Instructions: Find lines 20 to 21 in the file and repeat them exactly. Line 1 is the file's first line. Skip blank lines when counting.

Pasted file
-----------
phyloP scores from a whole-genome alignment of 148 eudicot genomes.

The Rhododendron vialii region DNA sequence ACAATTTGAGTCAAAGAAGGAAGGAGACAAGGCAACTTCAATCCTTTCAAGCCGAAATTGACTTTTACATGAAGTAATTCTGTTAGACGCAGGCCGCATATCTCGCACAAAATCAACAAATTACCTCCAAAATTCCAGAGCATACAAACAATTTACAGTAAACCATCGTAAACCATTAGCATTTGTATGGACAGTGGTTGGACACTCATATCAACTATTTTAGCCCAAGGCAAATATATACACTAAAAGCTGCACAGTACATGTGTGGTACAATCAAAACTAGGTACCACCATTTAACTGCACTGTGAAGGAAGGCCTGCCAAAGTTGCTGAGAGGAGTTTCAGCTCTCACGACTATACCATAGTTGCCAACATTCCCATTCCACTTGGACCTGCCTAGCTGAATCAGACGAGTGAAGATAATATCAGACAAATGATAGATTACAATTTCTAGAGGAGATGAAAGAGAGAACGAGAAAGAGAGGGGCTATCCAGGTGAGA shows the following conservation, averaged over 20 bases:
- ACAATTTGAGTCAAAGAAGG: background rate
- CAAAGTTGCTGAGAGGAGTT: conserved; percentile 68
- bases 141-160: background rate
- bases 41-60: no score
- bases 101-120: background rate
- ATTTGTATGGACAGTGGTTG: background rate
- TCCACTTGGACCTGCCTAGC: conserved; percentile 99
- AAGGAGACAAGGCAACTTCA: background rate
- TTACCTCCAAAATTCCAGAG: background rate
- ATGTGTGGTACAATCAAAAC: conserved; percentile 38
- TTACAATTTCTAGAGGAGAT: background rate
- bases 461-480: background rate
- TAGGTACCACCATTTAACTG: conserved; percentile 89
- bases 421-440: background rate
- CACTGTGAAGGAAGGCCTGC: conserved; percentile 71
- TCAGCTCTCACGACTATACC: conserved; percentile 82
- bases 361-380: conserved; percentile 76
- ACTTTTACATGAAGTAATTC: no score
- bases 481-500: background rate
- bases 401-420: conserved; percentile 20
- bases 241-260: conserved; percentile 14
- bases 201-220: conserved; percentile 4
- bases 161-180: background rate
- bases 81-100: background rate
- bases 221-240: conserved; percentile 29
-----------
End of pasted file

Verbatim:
- ACTTTTACATGAAGTAATTC: no score
- bases 481-500: background rate